NPDES MS4 Permit

Stormwater regulations adopted by the Environmental Protection Agency (EPA) in November 1990 led to the 1993 issue of a National Pollutant Discharge Elimination System (NPDES) Municipal Separate Storm Sewer System (MS4) Discharge Permit to Prince George's County, Maryland. This permit is administered by the State of Maryland's Department of the Environment.

County Permit
According to 40 Code of Federal Regulations (CFR) ┬ž122.26, owners of storm sewer systems serving populations greater than 100,000 were required to apply for Phase I NPDES MS4 permit coverage. The County permit has been renewed 3 times, in 1999, 2004 and 2014. The latest permit renewal outlined more stringent requirements than those imposed in previous permit renewals.

Permit Conditions
Previous permit conditions mandated the County to:
  • Develop geographic information system mapping on a watershed basis.
  • Develop management programs to address runoff from new and significant redevelopment, construction site discharges, illegal storm drain system connections, and road maintenance operations.
  • Maintain legal authority to control storm drain system pollution.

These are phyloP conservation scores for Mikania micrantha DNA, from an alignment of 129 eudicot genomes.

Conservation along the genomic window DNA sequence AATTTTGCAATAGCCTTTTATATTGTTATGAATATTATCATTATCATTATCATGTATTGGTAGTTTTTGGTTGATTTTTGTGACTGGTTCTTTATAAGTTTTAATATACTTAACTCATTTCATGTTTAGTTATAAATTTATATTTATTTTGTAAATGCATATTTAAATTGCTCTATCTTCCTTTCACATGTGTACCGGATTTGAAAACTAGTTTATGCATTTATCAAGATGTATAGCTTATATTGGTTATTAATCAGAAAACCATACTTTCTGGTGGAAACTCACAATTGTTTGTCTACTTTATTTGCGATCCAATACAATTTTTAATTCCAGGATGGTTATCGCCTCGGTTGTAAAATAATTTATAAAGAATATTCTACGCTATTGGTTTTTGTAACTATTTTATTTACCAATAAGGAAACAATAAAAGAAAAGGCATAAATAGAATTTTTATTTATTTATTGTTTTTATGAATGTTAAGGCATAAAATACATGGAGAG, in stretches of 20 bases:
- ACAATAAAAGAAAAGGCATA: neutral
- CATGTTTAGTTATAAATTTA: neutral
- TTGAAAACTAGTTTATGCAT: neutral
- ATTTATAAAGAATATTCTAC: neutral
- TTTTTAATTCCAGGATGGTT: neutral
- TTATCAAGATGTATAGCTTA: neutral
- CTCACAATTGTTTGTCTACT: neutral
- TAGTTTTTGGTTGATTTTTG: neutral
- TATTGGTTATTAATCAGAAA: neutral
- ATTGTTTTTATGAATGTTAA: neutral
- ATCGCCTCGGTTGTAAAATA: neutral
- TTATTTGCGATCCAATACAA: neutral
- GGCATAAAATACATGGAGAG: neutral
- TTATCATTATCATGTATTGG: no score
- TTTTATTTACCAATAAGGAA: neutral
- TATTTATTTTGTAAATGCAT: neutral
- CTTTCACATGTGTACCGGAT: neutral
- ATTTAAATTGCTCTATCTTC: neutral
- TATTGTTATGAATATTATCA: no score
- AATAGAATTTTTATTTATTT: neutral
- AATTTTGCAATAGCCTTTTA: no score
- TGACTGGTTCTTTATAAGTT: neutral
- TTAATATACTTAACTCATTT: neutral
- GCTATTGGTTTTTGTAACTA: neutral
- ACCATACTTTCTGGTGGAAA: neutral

• Provide education and outreach regarding stormwater pollution.
  • Use a combination of chemical, physical and biological monitoring to characterize urban stormwater.

The new permit increased the impervious area treatment goals from 10% to 20% of the total impervious area that the County is regulating. Additionally, the 2014 permit augmented the permit conditions to include:

  • Litter and trash reduction strategies.
  • Implementation of environmental site design (ESD) technologies for new and redevelopment projects to the maximum extent practicable (MEP).
  • Development of watershed restoration plans to address stormwater waste load allocations (WLA) established under the EPA approved total maximum daily loads (TMDL) estimates.

The overall goals of the County's five-year NPDES municipal stormwater permit program are to control stormwater pollutant discharges by implementing Best Management Practices (BMP) and programs, show a reduction of pollutants pursuant to EPA approved TMDLs and improve water quality. The County evaluates and documents progress toward improving water quality within its jurisdiction on an annual basis and submits a report to MDE. To view this report as well as other reports the County has developed, see the links provided below.

  • Select the following link to access the latest NPDES MS4 annual report that has been submitted to MDE (2015 NPDES MS4 Annual Report).
  • Select the following link to access the Watershed Restoration Plans and supporting documents that were developed to show the County's strategy to improve water quality (Watershed Restoration Plans and supporting documents), please note that you will be taken to an external site that is not managed by the County).